It may seem strange, amid oodles of food analogies, but it occurred to me recently that I could craft a better analogy for my own experiences by comparing them to how I experience pain.

Just hear me out.

Continue reading


Less food analogies. More poop analogies.

I’ve been low on the juice that fuels these posts as of late, but here’s something I’ve been thinking: it probably would have benefited me (and would still benefit me) to be told more often that there’s no one way to be sex-repulsed.

What I’ve seen a lot of, when people talk about sex-repulsion at all, is emphasis on not wanting to personally have sex or disgust at the thought of personally being in a sexual situation, sometimes with the caveat “but as long as it doesn’t involve me personally, I’m fine with it.”  And while that’s a valid experience… I don’t know how much it would take, but I haven’t seen enough “I’m repulsed with sex, beyond just the immediate and personal, oh please don’t talk about it around me at all” to counterbalance that in my head and to dislodge the anxiety of being, ostensibly, even more sex-repulsed than the other sex-repulsed people.  There’s still this grain of “Being Uncomfortable with Sex is Bad” lodged in an old wound, irritating it and not allowing it to heal.  There’s still this shame that I tried to articulate here but is also well-expressed here.

And with that in mind… I wish talking about sex were treated more like talking about poop.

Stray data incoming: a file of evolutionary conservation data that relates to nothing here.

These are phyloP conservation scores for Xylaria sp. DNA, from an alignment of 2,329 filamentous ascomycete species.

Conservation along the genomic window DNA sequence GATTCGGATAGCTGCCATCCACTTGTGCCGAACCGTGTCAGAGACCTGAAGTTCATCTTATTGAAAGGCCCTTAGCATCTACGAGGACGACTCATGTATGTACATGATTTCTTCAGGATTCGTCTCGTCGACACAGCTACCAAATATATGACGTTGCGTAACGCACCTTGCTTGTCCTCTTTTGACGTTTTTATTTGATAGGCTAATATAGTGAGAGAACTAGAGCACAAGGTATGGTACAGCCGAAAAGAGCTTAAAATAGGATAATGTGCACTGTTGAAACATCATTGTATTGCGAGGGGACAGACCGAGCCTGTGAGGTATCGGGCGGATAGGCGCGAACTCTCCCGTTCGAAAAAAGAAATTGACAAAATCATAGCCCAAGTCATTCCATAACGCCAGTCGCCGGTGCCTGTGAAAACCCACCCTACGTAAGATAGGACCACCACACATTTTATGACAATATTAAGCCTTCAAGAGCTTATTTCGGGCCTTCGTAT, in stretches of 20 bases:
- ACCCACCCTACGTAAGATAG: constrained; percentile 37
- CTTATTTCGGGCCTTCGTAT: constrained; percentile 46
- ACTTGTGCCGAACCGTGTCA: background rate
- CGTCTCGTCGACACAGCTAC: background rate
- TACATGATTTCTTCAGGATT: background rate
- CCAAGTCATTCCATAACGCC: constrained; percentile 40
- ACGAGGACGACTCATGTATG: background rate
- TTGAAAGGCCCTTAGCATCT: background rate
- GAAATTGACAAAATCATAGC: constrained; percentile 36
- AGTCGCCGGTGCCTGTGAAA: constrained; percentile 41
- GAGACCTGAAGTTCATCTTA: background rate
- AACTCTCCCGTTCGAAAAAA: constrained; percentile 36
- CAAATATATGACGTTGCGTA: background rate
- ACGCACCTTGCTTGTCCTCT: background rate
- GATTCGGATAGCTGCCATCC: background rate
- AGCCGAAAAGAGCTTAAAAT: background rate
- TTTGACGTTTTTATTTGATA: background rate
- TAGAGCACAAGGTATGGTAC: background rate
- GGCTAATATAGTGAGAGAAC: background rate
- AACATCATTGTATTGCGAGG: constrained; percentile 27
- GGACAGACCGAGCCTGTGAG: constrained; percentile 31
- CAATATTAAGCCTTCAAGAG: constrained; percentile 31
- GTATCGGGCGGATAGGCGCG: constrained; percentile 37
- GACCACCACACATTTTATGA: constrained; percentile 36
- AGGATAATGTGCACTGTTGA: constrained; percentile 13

Not exactly the same, since defecation is a medical necessity in a way that sex isn’t, but more similar than they are.  It wouldn’t need to be completely forbidden; I just wish I could feel entitled to react with disgust when a person brings it up in conversation.

If someone tries to tell you about their experience in the bathroom and you give them a weird look and say, “that’s gross, don’t talk to me about that,” no one thinks that you’re the one being rude.  No one assumes you’re anti-poop or want that person to never poop again.  No one even assumes you don’t think pooping can be a pleasurable experience sometimes.  It’s just that, for a lot of people, it’s a gross thing to think about another person doing, and it’s easy to understand and respect that.

So add that to the list of reasons why a lot of food analogies fall flat for me.  Even setting aside the assumption that everyone respects different food preferences, I and plenty others can’t easily relate to a person who just “doesn’t have an urge to eat the donut.”  Not that it’s impossible to imagine, just that it doesn’t have the same emotional immediacy.  But a lot of people can relate to not wanting to hear about other people pooping, without any moralizing element associated.

I expect this comparison would raise more hackles than the food analogies, though.  Perhaps for some valid reasons.  Oppressed bodies (and by extension, their sexualities) are already targets of devaluation and disgust.  I don’t know how to account for that.  But at the same time, I don’t think I’m oppressing anyone by trying to feel less ashamed of myself — and by not always consenting to listening to people talk about sex.

And yet, for all I’ve been mulling this over, I can’t shed this nagging feeling that it might be wrong for me to say that.  As if — sure, you can be sex-repulsed sometimes, that’s fine, as long as you’re not actually repulsed by sex.  Or as long as you don’t talk about it.  Or as long as you don’t express that sentiment in any way.  Even abstractly, even anonymously, even directed at no one in particular.

Am I missing something?